BP Weighs Answers to Alaskan Pipeline Corrosion

A surveyor records results from a pipeline sonogram.

A surveyor records results from a pipeline sonogram. Walls with less than 20 percent of their original thickness are flagged. Scott Horsley/NPR hide caption

itoggle caption Scott Horsley/NPR

Operators of Alaska's giant Prudhoe Bay oil field scramble to inspect pipelines for signs of corrosion, as they try to decide whether it's safe to keep pumping oil from parts of the field.

BP has already shut down about half of Prudhoe Bay, after discovering a small oil spill last weekend, when about 630 gallons of crude oil leaked.

Alaska Gov. Frank Murkowski and other officials toured the Prudhoe Bay oil pipelines, which have been crippled by corrosion problems discovered this week. The threat of a stoppage also endangers Alaska's budget: Oil taxes account for more than 90 percent of its revenues.

For now, workers in hazmat suits have contained the oil in an area about one-quarter the size of a football field, where they're attempting to sponge the oil from the grassy tundra.

The Prudhoe Bay Pipeline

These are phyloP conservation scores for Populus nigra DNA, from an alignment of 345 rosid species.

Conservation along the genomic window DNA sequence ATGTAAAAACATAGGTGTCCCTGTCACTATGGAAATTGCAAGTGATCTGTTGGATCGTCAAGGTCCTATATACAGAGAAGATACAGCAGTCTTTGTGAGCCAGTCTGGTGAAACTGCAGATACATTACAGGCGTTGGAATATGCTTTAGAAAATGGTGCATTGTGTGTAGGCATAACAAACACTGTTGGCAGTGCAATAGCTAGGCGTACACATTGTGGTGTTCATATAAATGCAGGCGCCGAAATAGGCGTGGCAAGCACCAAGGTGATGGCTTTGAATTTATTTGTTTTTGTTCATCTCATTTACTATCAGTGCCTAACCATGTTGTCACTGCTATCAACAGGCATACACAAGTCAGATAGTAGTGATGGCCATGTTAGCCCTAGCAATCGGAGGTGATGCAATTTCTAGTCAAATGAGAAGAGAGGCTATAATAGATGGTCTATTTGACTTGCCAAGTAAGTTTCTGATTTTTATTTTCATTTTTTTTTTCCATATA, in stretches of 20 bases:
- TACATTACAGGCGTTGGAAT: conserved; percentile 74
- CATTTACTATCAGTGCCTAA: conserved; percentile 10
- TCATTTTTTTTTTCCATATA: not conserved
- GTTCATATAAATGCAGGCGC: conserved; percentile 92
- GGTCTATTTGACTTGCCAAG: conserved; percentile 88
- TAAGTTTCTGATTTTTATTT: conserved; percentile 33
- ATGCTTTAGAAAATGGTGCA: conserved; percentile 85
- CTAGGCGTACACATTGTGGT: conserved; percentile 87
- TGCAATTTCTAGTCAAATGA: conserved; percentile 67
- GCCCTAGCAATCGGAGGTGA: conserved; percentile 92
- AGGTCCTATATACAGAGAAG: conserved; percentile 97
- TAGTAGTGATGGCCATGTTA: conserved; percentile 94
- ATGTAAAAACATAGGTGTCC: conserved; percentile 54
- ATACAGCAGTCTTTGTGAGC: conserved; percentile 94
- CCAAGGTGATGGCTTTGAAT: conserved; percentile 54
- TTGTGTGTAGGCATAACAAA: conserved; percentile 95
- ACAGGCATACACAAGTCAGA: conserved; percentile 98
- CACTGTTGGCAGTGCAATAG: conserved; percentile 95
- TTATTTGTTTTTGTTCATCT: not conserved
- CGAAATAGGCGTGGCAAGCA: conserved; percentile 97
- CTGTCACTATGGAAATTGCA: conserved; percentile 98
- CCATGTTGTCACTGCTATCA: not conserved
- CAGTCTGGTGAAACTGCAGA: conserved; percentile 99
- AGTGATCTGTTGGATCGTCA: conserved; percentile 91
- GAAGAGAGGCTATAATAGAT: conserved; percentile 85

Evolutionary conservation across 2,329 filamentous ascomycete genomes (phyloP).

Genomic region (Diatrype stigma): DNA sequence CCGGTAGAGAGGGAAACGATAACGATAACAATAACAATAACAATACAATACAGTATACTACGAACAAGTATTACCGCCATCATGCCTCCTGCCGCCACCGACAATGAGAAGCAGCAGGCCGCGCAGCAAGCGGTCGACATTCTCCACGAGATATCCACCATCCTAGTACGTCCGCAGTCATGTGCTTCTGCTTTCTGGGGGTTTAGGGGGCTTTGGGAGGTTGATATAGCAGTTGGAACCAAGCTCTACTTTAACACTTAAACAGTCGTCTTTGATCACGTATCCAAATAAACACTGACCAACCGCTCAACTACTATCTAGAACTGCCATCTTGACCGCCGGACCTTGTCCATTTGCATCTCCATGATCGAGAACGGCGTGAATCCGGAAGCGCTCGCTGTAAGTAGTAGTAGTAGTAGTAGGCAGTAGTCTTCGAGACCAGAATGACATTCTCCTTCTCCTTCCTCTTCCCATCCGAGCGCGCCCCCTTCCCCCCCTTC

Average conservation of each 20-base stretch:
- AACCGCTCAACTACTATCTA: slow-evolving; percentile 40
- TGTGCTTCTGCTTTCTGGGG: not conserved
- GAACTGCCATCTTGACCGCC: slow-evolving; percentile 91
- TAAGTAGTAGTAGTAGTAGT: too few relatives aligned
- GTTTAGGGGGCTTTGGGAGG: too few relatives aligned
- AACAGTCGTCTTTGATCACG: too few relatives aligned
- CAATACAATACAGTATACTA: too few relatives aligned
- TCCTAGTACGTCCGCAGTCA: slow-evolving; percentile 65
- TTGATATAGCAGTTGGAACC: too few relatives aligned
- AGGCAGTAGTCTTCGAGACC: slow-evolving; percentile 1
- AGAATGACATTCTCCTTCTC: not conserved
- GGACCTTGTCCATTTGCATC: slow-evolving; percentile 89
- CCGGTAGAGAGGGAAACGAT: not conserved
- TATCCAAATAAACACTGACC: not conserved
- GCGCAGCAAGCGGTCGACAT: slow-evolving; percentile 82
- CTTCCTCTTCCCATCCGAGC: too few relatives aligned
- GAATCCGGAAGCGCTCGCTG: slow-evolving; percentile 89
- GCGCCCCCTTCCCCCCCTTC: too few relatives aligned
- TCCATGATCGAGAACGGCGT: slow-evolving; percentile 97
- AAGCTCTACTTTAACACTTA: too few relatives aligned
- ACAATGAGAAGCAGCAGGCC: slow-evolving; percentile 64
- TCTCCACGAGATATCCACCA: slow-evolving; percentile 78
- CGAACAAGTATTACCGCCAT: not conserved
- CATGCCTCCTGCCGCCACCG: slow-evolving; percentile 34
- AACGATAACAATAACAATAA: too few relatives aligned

Workers attempt to repair an oil leak at Prudoe Bay. BP/Getty Images hide caption

Map: Alaska and World Reserves
itoggle caption BP/Getty Images

Prudhoe Bay is the largest U.S. oilfield, representing 8 percent of domestic production. BP, which controls the oil rights, began shutting down the western portion of the field after a small leak — and extensive corrosion — was found.

Before the shutdown, the Prudhoe Bay field had been producing 400,000 barrels of crude oil a day. BP has announced that it will try to maintain a diminished flow of oil from the field as it works to repair or replace some 16 miles of pipeline.

Located on Alaska's North Slope, the Prudhoe Bay oil field was discovered in 1968. It remains the largest oil field in North America.

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